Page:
Ok, so the title is a bit sarcastic. I remember the debut of Xml. We used it for data. It was a way to improve on comma-delimited strings. We converted from flat files to xml files for data.
It wasn’t long before scripting could be expressed in Xml, and now I see teams with large libraries of executable Xml in the form of build scripts with NAnt.
I think it’s going to far, however. I’m beginning to hear that all software can now be expressed in Xml if you have the right tools. The implications of that is just shifting from C# programming to Xml programming. Whatever the language of execution is – that’s the programming language.
I share Ayende’s concern for Xml programming. Xml is not a 5th generation language. Just because designers can generate Xml instead of C# doesn’t mean code is going away. It just means that the chosen syntax is different for the generated code.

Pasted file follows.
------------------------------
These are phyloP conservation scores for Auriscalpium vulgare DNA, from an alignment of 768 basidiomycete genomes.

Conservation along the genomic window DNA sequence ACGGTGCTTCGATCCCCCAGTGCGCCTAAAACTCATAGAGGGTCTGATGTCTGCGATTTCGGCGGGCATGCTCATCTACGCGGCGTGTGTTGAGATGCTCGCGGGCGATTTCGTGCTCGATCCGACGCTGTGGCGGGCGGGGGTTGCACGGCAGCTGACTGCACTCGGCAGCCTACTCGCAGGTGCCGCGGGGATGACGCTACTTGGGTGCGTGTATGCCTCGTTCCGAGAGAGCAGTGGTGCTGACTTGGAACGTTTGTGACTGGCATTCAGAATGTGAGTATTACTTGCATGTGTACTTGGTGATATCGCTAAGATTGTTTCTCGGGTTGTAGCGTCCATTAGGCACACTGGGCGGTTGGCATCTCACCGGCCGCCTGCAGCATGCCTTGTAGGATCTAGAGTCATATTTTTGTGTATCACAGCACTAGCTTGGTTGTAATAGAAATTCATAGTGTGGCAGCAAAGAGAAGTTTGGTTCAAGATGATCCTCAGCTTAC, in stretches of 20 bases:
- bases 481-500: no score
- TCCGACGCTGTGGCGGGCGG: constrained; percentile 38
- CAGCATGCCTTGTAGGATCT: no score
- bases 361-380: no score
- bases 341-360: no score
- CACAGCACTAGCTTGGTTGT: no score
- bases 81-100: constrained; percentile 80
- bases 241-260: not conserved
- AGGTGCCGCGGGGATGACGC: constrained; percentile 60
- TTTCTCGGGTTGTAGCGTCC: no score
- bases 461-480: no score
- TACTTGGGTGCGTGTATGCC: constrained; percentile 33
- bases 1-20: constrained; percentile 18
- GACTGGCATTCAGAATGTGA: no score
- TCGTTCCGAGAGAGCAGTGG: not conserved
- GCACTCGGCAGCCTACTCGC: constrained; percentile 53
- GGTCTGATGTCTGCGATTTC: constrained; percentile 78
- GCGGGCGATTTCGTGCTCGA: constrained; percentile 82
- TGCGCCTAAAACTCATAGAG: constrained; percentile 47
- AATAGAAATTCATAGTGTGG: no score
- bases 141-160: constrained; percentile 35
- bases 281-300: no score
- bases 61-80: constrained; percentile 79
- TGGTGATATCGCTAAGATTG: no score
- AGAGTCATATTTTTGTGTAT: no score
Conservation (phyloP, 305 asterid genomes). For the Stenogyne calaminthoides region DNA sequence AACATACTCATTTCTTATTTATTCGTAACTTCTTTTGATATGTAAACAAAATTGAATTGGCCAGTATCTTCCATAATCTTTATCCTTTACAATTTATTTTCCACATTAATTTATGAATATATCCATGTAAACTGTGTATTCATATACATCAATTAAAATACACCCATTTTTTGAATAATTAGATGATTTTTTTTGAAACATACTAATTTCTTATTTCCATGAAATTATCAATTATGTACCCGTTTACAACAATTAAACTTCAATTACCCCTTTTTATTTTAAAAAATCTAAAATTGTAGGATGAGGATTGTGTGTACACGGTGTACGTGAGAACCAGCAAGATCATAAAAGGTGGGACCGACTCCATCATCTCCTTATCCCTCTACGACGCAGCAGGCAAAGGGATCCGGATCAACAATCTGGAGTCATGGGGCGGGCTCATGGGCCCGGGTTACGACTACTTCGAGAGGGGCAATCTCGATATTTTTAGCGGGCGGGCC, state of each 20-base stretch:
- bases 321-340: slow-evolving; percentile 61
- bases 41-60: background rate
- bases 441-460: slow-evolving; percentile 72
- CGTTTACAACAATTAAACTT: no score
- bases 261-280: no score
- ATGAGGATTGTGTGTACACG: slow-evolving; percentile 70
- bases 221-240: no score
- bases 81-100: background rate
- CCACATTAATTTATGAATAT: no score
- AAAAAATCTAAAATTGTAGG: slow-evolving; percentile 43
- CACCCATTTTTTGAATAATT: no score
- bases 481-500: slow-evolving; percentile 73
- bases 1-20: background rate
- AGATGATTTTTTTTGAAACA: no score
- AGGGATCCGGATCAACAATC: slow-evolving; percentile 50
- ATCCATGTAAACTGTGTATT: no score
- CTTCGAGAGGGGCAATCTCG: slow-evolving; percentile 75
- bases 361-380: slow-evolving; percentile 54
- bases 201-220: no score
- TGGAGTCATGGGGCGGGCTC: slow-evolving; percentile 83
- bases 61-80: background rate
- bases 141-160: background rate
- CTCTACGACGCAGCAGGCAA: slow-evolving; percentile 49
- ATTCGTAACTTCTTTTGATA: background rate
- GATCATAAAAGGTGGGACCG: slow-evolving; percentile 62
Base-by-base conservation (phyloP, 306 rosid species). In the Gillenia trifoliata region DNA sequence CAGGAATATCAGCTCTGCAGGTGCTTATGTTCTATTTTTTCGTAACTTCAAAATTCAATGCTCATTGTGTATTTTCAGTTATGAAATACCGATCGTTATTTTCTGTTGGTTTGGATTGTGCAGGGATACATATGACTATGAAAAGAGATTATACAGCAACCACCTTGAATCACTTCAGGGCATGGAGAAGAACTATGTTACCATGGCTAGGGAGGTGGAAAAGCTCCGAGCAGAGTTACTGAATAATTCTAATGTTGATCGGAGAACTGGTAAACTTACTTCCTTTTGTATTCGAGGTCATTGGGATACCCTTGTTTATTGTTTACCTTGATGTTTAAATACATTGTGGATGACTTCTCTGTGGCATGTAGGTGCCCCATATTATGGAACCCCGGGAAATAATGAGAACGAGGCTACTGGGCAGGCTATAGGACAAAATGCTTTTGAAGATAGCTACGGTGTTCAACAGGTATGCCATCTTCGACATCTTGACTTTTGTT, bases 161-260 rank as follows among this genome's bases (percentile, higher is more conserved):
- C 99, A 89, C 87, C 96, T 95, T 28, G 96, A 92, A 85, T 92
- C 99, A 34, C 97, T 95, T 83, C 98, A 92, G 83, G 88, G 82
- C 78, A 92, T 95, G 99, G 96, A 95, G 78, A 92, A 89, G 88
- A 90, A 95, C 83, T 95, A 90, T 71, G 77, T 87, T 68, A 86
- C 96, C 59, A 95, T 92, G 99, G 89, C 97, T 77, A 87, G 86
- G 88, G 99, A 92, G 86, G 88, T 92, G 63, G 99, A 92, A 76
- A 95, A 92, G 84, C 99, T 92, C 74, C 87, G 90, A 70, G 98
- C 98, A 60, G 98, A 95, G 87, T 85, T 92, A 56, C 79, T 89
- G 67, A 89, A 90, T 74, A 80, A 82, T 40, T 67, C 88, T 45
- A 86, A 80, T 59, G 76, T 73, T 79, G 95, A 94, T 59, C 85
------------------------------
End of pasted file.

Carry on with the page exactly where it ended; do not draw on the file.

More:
My stance on code generation has always been:
- Machine generates code, human maintains (bad)
- Machine generates code, machine runs code, human never has to see code (good). i.e. C# to MSIL
- Machine generates code exactly how human would have written it anyway (good – just saves typing).
- Machine generates code, human has to modify code and then maintain (worst)
Designers fall into the category that WANTS to be the 2nd bullet point, but that never happens. WinForms tried to do this with the .designer file, but that code still needed to be understood and tweaked from time to time. Designers don’t have good track records because they always constrain flexibility. When you hit a wall, you always have to fall back and change the generated code. That’s the problem. Good intentions, but it won’t happen that way. For it to work, the designer has to be the language.
Designers come and designers go. Languages stay and evolve.